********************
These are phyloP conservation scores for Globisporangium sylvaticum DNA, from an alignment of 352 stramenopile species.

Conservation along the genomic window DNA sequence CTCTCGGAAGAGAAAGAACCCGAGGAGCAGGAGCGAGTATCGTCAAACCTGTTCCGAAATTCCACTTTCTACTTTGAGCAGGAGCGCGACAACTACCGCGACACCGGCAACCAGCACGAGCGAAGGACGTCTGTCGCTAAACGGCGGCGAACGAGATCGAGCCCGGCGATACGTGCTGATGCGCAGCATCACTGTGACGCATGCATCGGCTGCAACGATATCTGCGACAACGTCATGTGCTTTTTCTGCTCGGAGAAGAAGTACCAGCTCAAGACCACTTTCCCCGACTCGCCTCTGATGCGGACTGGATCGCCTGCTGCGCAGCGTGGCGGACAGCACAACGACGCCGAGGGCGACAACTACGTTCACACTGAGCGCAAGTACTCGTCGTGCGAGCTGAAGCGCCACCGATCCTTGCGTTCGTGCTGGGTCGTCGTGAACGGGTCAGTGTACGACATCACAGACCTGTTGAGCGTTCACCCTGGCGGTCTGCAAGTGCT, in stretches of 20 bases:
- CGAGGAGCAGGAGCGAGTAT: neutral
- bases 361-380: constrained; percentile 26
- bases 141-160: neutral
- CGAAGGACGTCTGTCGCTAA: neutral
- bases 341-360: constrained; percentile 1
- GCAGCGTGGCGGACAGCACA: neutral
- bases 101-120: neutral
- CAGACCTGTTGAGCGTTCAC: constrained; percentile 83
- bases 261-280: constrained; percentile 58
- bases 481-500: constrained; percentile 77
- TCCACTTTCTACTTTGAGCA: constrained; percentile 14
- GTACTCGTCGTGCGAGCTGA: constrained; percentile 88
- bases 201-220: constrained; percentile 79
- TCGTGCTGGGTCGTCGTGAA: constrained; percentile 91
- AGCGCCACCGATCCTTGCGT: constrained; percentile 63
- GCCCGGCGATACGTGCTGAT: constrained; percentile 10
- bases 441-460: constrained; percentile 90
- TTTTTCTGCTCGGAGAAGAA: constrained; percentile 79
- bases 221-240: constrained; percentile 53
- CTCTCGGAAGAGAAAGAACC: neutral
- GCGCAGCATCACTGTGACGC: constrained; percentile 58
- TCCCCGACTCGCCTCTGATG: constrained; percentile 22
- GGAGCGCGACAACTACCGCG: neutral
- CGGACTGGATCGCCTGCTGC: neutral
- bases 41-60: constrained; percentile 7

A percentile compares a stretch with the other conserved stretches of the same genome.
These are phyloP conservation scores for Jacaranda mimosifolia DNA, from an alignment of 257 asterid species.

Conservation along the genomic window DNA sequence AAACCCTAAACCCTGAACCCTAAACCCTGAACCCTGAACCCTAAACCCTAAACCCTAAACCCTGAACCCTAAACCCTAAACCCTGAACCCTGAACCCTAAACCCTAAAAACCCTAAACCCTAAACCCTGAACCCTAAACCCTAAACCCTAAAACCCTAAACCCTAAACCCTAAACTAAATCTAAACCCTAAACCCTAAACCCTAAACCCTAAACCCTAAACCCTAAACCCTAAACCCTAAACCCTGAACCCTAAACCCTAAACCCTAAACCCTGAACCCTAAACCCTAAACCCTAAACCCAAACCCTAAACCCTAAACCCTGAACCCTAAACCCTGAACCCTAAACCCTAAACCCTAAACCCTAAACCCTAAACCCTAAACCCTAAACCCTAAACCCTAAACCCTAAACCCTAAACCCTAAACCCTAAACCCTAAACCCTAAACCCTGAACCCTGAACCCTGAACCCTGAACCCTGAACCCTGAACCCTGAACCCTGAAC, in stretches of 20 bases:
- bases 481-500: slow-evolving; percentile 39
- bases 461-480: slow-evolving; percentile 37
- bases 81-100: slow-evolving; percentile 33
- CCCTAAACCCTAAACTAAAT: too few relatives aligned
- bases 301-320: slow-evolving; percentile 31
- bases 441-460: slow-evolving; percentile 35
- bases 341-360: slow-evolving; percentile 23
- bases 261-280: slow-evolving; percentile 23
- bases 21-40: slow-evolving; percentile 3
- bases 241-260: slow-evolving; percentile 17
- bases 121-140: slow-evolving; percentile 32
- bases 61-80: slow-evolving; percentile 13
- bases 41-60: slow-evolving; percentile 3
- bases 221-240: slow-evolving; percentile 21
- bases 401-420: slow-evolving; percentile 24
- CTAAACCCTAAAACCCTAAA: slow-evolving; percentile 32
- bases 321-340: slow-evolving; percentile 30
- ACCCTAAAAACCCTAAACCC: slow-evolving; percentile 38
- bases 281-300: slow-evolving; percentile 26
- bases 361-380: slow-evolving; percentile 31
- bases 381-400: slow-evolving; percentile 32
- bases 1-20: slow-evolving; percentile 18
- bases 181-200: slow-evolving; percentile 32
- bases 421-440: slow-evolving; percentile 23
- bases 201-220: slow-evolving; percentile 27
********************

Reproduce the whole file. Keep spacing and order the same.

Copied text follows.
These are phyloP conservation scores for Globisporangium sylvaticum DNA, from an alignment of 352 stramenopile species.

Conservation along the genomic window DNA sequence CTCTCGGAAGAGAAAGAACCCGAGGAGCAGGAGCGAGTATCGTCAAACCTGTTCCGAAATTCCACTTTCTACTTTGAGCAGGAGCGCGACAACTACCGCGACACCGGCAACCAGCACGAGCGAAGGACGTCTGTCGCTAAACGGCGGCGAACGAGATCGAGCCCGGCGATACGTGCTGATGCGCAGCATCACTGTGACGCATGCATCGGCTGCAACGATATCTGCGACAACGTCATGTGCTTTTTCTGCTCGGAGAAGAAGTACCAGCTCAAGACCACTTTCCCCGACTCGCCTCTGATGCGGACTGGATCGCCTGCTGCGCAGCGTGGCGGACAGCACAACGACGCCGAGGGCGACAACTACGTTCACACTGAGCGCAAGTACTCGTCGTGCGAGCTGAAGCGCCACCGATCCTTGCGTTCGTGCTGGGTCGTCGTGAACGGGTCAGTGTACGACATCACAGACCTGTTGAGCGTTCACCCTGGCGGTCTGCAAGTGCT, in stretches of 20 bases:
- CGAGGAGCAGGAGCGAGTAT: neutral
- bases 361-380: constrained; percentile 26
- bases 141-160: neutral
- CGAAGGACGTCTGTCGCTAA: neutral
- bases 341-360: constrained; percentile 1
- GCAGCGTGGCGGACAGCACA: neutral
- bases 101-120: neutral
- CAGACCTGTTGAGCGTTCAC: constrained; percentile 83
- bases 261-280: constrained; percentile 58
- bases 481-500: constrained; percentile 77
- TCCACTTTCTACTTTGAGCA: constrained; percentile 14
- GTACTCGTCGTGCGAGCTGA: constrained; percentile 88
- bases 201-220: constrained; percentile 79
- TCGTGCTGGGTCGTCGTGAA: constrained; percentile 91
- AGCGCCACCGATCCTTGCGT: constrained; percentile 63
- GCCCGGCGATACGTGCTGAT: constrained; percentile 10
- bases 441-460: constrained; percentile 90
- TTTTTCTGCTCGGAGAAGAA: constrained; percentile 79
- bases 221-240: constrained; percentile 53
- CTCTCGGAAGAGAAAGAACC: neutral
- GCGCAGCATCACTGTGACGC: constrained; percentile 58
- TCCCCGACTCGCCTCTGATG: constrained; percentile 22
- GGAGCGCGACAACTACCGCG: neutral
- CGGACTGGATCGCCTGCTGC: neutral
- bases 41-60: constrained; percentile 7

A percentile compares a stretch with the other conserved stretches of the same genome.
These are phyloP conservation scores for Jacaranda mimosifolia DNA, from an alignment of 257 asterid species.

Conservation along the genomic window DNA sequence AAACCCTAAACCCTGAACCCTAAACCCTGAACCCTGAACCCTAAACCCTAAACCCTAAACCCTGAACCCTAAACCCTAAACCCTGAACCCTGAACCCTAAACCCTAAAAACCCTAAACCCTAAACCCTGAACCCTAAACCCTAAACCCTAAAACCCTAAACCCTAAACCCTAAACTAAATCTAAACCCTAAACCCTAAACCCTAAACCCTAAACCCTAAACCCTAAACCCTAAACCCTAAACCCTGAACCCTAAACCCTAAACCCTAAACCCTGAACCCTAAACCCTAAACCCTAAACCCAAACCCTAAACCCTAAACCCTGAACCCTAAACCCTGAACCCTAAACCCTAAACCCTAAACCCTAAACCCTAAACCCTAAACCCTAAACCCTAAACCCTAAACCCTAAACCCTAAACCCTAAACCCTAAACCCTAAACCCTAAACCCTGAACCCTGAACCCTGAACCCTGAACCCTGAACCCTGAACCCTGAACCCTGAAC, in stretches of 20 bases:
- bases 481-500: slow-evolving; percentile 39
- bases 461-480: slow-evolving; percentile 37
- bases 81-100: slow-evolving; percentile 33
- CCCTAAACCCTAAACTAAAT: too few relatives aligned
- bases 301-320: slow-evolving; percentile 31
- bases 441-460: slow-evolving; percentile 35
- bases 341-360: slow-evolving; percentile 23
- bases 261-280: slow-evolving; percentile 23
- bases 21-40: slow-evolving; percentile 3
- bases 241-260: slow-evolving; percentile 17
- bases 121-140: slow-evolving; percentile 32
- bases 61-80: slow-evolving; percentile 13
- bases 41-60: slow-evolving; percentile 3
- bases 221-240: slow-evolving; percentile 21
- bases 401-420: slow-evolving; percentile 24
- CTAAACCCTAAAACCCTAAA: slow-evolving; percentile 32
- bases 321-340: slow-evolving; percentile 30
- ACCCTAAAAACCCTAAACCC: slow-evolving; percentile 38
- bases 281-300: slow-evolving; percentile 26
- bases 361-380: slow-evolving; percentile 31
- bases 381-400: slow-evolving; percentile 32
- bases 1-20: slow-evolving; percentile 18
- bases 181-200: slow-evolving; percentile 32
- bases 421-440: slow-evolving; percentile 23
- bases 201-220: slow-evolving; percentile 27